Nortonmania as Graham drops in on his old school

Nortonmania ran wild in West Cork as BBC presenter and comedian Graham Norton returned to his old school.

Norton was back at Bandon Grammar to open a €1.5m extension, which includes a block of 10 new classrooms, a technical graphics room, resource rooms and an IT room.

There was Nortonmania for his visit with teenage girls nearly crushing the diminutive star as they clambered to take photos with the famous past pupil.

Immaculately dressed in a biscuit-coloured pin-striped suit and pink tie, Norton took it all in his stride. More gentleman than cheeky chappie, he seemed to have all the time in the world for the pupils.

“You know teenagers: it’s any excuse for a day off. Or half-day in this case. So I think it’s more about that than me,” he said, laughing.

Norton, who was reared in Bandon and attended University College Cork, was just in the county for a few hours before heading back for his Radio 2 show this morning.

During his speech, he left tears of laughter rolling down teachers’, pupils’ and parents’ faces when he recounted anecdotes from his school days.

Lavishing praise on the board for the amount of development since he left 30 years ago, Norton, who was Graham Walker then, said he found “it hard to recognise the school that’s here today”.

“It is like they have been building non-stop since I left,” he quipped.

“There were a lot of prefabs back then,” he reminisced, remembering one particular day when a former teacher, Brian Price, ‘Beaky’ he called him, “was drawing a map of the Holy Land on the blackboard, freehand”.

“As he moved over to Israel,” he told everyone gathered in the new hall, “he put his foot on a particularly damp bit of the chipboard floor and he went right through it.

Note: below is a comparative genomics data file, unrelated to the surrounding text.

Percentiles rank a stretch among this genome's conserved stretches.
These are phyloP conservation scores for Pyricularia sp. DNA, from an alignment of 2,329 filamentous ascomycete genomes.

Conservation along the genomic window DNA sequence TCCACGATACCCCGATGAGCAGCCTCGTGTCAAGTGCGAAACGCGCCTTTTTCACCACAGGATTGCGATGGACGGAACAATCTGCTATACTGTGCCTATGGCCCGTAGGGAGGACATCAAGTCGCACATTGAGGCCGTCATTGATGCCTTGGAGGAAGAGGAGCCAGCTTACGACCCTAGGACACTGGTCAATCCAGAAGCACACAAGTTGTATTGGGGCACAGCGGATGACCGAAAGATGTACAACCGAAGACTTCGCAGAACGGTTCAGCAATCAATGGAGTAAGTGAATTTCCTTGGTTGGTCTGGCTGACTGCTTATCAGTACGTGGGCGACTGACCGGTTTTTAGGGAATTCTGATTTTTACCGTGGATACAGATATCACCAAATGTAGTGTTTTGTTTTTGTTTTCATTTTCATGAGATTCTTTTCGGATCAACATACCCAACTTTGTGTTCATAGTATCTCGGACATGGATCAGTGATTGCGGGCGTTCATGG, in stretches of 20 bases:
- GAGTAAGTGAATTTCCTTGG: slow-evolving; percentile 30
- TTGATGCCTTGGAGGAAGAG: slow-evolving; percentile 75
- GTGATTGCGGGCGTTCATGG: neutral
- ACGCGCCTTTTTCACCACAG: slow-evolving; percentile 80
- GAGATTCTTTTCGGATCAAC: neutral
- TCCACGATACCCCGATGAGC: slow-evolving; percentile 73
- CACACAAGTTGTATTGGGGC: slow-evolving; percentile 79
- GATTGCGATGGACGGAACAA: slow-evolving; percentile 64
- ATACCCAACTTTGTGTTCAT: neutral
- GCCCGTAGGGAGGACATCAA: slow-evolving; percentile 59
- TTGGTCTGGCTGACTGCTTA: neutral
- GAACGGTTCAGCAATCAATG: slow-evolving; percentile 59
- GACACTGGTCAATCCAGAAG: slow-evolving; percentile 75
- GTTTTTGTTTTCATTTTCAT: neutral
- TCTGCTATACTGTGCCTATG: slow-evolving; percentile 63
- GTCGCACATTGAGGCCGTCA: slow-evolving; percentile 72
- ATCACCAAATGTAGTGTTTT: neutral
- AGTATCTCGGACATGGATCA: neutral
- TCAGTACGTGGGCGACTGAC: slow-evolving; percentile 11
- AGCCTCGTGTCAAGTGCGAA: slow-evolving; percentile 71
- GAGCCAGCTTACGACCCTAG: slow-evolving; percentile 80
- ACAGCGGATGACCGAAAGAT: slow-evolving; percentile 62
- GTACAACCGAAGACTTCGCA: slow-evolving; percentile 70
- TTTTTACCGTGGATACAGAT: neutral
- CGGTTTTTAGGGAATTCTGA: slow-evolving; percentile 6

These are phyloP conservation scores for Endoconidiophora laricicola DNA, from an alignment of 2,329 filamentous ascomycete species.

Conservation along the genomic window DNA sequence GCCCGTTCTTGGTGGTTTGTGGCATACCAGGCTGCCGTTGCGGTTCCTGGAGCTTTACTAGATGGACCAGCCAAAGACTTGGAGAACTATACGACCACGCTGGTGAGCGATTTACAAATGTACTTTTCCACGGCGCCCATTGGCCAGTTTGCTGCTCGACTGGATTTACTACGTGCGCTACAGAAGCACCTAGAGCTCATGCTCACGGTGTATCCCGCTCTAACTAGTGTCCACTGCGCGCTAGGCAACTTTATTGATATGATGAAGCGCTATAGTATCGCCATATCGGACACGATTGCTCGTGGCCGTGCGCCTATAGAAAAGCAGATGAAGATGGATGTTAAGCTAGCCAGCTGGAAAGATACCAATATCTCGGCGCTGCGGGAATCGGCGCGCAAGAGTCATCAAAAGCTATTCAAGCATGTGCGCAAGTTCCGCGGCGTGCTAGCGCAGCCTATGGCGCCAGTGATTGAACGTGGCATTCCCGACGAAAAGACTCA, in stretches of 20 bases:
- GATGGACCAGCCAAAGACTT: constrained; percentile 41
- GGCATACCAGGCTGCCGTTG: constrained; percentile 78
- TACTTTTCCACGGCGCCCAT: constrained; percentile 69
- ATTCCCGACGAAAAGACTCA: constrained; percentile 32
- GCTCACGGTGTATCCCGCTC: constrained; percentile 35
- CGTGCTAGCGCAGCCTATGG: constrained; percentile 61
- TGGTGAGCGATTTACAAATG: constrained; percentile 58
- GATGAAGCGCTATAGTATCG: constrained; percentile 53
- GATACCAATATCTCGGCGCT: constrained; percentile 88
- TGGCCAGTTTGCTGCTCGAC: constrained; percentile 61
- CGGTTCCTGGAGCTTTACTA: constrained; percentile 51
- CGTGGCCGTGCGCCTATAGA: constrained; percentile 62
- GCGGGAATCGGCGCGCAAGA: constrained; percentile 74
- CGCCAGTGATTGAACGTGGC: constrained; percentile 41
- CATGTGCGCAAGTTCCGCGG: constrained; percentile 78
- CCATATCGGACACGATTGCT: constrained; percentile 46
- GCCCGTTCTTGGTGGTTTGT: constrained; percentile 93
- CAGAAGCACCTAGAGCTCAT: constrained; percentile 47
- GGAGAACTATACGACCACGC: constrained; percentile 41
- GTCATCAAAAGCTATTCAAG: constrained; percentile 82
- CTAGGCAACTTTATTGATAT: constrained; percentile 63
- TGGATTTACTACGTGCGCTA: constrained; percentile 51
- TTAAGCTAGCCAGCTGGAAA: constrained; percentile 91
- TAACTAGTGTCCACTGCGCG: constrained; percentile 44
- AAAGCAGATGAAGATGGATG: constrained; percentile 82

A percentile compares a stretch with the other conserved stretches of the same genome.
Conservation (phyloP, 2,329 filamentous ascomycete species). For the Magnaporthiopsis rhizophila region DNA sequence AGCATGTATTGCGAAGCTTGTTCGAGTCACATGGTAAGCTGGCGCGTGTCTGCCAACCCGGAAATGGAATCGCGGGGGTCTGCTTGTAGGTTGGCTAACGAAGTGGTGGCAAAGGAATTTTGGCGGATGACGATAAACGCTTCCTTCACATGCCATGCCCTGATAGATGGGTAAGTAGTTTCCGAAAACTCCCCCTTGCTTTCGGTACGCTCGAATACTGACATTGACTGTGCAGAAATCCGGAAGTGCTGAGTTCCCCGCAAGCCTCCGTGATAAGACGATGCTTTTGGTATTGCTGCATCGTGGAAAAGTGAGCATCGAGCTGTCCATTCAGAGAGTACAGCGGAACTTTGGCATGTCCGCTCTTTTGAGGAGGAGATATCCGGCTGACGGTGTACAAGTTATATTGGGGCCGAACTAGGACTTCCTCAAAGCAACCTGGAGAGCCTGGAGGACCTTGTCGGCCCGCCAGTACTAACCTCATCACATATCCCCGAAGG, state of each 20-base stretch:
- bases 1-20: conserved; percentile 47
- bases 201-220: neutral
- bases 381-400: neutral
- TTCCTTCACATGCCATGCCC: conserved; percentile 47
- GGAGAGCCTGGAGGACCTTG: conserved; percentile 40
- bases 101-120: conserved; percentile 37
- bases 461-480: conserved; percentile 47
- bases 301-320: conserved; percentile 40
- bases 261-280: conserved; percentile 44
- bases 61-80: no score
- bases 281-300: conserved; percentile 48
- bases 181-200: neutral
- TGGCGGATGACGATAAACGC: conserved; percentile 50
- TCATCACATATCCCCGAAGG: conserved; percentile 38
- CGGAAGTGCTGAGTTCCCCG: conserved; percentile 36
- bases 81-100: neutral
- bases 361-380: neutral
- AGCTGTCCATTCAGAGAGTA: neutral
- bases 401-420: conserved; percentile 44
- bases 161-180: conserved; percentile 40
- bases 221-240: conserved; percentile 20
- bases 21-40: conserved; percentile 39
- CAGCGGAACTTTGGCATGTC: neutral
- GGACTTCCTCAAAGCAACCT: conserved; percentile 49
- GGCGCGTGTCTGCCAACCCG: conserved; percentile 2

“But now. Teachers take note. Such was that man’s dedication that he kept on drawing Israel. All the way from the blackboard right down to the floor. If Israel really was that big, as it appeared on that map that day, the problems in the Middle East would be long over,” he quipped to roars of laughter.

Norton, who has spoken in the difficulties of growing up as a Protestant in West Cork, wasn’t short on advice for angst ridden teenagers — assuring them most of their fears will never materialise.

“I had this weird thing where I was terrified of the future. I remember when I was 13 or 14 the threat of nuclear war preoccupied me a lot. I was constantly encouraging my mother to buy more canned food. As if you could survive a nuclear winter with a tin of beans and a good book.

“Nowadays you’ve got climate change, global economic meltdown, or, if all else fails, a meteorite hurtling towards Earth. I know it sounds glib to say it but don’t worry. The world keeps going. There might be rough terrain but it doesn’t stop. The truth is: if history teaches us anything, it’s crap happens. And then more crap happens. And it’s usually the same crap.”

The crowd, including an array of priests who had blessed the new building, convulsed with laughter.

And then as he came to the end of his speech, Norton decided he, too, deserved a small accolade.

“I also want to give myself a large pat on the back for getting through this speech on the opening of a new building — without saying the word ‘erection’.”

The crowd howled with laughter. Among them was one of his former classmates, Diana Scott. She described Norton as “a genuine sort of a guy”.

“He was always brilliant on stage. He was always good fun. He had the lead role in any play we did. He was also really good at debating. But when he first started out and was really, really outrageous, that wasn’t the real Graham. The Graham you see now on BBC is more the real Graham..”

Meanwhile, Norton, who will host the BBC’s coverage of the Eurovision, said Jedward were in with a shot of victory. “Good luck to Jedward in getting through their semi-final. Waterline isn’t quite as good as Lipstick but then it’s not a great year. They might do well. They could surprise a lot of people.”

And what about the British entry, Engelbert Humperdinck? “His problem is he’s singing first. That’s a real problem. It’s a really suitable song... [but] what I love about Eurovision is that you cannot second guess it. Anybody could win that thing.”


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